Thursday, November 08, 2007

Obama Panders to Nevada Voters

In one of most annoying attempts at pandering so far this election cycle, Barack Obama has come out against changing the General Mining Act of 1872. This is nothing more than a blatant attempt to appeal to voters in the Nevada primary. Obama claims, ''What is clear to me is that the legislation that has been proposed places a significant burden on the mining industry and could have a significant impact on jobs." This is hogwash. Obama is simply repeating typical industry anti-tax propaganda. So long as the minerals are there, people are going to mine them. Paying a 4 to 8% surtax is not going to make much of a difference.

Obama is showing a marked lack of principle here. The 1872 Mining Act is one of the nation's worst laws. Environmentalists have been fighting it for decades. It allows mining companies to rape the land and pay next to nothing to the government. When mining companies stake a claim, they have to pay about $5 an acre to the government. It doesn't matter how much gold, uranium, silver, or whatever is underneath. $5 an acre. It amounts to the nation giving away its minerals to private companies for free.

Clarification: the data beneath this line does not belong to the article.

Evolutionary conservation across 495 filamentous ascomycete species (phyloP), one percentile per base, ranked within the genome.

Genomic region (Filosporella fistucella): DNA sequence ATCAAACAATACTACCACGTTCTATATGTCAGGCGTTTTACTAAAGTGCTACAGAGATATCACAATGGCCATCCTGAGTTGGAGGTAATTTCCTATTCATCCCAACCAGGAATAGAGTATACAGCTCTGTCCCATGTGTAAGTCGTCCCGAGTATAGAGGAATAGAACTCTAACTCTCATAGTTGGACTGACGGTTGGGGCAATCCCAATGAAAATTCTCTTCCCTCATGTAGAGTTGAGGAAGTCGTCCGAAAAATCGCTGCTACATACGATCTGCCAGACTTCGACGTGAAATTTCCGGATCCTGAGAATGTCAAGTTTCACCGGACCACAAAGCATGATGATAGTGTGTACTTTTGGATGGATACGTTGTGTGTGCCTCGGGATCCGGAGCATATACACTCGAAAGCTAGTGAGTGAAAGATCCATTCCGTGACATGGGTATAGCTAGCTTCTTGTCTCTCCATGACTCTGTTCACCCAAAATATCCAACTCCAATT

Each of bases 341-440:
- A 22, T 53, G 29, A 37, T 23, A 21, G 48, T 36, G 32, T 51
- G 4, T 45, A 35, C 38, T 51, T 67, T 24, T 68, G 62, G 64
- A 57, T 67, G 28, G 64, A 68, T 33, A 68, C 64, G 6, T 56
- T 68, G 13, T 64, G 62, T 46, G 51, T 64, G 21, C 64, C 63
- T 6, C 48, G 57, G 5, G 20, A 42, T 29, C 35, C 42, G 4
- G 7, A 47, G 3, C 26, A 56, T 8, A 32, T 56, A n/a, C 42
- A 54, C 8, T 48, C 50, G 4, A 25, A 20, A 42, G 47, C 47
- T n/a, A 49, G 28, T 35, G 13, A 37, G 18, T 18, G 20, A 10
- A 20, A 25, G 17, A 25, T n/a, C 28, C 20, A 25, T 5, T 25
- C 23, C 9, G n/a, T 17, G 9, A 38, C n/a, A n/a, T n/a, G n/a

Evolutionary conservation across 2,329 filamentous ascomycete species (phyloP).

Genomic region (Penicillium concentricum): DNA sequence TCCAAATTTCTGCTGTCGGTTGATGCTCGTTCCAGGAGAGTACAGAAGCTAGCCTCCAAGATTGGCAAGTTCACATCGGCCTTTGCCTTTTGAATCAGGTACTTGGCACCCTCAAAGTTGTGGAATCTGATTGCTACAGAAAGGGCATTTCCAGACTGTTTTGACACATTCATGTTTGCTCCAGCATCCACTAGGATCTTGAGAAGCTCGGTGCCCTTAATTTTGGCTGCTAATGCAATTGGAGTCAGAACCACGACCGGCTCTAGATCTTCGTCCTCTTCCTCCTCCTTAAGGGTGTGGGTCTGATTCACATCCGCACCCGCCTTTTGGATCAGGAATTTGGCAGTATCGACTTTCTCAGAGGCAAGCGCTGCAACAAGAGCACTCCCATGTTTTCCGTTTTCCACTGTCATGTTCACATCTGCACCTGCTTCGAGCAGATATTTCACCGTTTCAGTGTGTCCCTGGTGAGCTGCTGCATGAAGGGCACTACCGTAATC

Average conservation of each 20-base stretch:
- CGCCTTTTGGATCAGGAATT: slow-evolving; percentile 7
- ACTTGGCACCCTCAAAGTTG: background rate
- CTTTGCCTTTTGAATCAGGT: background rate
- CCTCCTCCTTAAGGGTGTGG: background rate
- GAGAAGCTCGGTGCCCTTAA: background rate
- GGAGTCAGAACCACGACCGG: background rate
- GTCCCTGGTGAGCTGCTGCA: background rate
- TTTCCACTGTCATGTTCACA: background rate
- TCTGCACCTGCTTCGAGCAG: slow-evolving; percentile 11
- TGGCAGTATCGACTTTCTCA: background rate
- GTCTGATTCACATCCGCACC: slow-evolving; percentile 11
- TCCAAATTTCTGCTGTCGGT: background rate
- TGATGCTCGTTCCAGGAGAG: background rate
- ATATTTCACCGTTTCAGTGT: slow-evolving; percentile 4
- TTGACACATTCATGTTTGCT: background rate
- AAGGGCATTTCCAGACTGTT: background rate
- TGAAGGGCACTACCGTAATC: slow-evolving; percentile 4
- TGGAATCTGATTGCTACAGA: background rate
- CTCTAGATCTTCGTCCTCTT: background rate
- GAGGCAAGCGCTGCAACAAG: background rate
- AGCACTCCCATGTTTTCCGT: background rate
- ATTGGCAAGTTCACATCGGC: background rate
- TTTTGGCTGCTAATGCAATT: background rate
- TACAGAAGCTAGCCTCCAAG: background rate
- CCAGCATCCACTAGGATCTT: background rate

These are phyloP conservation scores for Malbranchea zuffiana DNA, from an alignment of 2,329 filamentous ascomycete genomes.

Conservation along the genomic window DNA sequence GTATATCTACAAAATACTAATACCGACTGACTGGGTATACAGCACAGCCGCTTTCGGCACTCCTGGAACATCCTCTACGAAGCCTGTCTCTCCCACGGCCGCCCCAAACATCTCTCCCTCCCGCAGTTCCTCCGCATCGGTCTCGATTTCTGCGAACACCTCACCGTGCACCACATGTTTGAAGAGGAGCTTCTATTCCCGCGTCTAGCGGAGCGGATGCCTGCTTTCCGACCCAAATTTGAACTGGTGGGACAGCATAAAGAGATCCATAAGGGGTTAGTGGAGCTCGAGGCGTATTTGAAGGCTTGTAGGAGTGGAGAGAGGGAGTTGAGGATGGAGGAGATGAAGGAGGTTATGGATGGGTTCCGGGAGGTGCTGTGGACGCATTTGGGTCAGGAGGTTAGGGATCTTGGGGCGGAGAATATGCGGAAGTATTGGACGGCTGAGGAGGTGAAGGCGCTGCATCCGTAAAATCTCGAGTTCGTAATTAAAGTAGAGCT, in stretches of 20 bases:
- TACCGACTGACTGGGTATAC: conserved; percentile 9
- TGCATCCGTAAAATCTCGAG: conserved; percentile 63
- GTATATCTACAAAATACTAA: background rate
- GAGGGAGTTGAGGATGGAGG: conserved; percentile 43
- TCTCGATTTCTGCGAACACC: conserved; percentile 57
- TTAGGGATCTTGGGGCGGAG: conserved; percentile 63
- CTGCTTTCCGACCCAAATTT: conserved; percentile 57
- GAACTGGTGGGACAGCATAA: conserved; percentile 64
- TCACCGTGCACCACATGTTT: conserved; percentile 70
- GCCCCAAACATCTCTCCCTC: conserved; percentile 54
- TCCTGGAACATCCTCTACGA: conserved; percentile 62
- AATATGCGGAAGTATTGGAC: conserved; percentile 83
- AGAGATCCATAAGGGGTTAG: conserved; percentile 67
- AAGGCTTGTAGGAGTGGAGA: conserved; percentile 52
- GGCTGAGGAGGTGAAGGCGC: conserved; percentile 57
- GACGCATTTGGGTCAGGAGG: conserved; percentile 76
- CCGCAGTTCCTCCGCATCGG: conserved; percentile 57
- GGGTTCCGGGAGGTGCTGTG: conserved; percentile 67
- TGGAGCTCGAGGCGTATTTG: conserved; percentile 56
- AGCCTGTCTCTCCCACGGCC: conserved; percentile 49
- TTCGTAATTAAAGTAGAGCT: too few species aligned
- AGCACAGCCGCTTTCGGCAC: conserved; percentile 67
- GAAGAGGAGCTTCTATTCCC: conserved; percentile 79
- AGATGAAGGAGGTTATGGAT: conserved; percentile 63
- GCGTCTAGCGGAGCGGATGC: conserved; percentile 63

Why does such a stance work in Nevada? I would argue that Nevada, particularly outside of Las Vegas, is right there with Wyoming as the most western of the western states. A lot of Nevada's residents both support the mining industry and think they can get rich by staking claims themselves. They think that when they hit it big, they don't want to pay a bunch of money to the government. Of course, none of them are going to hit it rich. It's like the lottery. But it still drives a lot a westerners' mentalities. Nevada also is the nation's biggest gold producing state and is a leader for many other minerals as well.

The House passed a bill last week reforming this absurd law. Bush has promised to veto the measure. It won't get that far anyway because Harry Reid opposes it as a good Nevadan.

I highly recommend this 2001 Seattle Public-Intelligencer article about the Mining Act. It provides an excellent overview of the insane giveaway of public land to mining companies, the wealth made off mining, and the environmental cost.

I have a hard time taking Obama seriously on environmental issues at this point. Reforming the Mining Act should be a fundamental issue for any candidate who is environmentally minded. But I guess theoretically offending Nevada voters is not worth it. He could have at least sat the issue out rather than pander to the worst political leanings of the American West.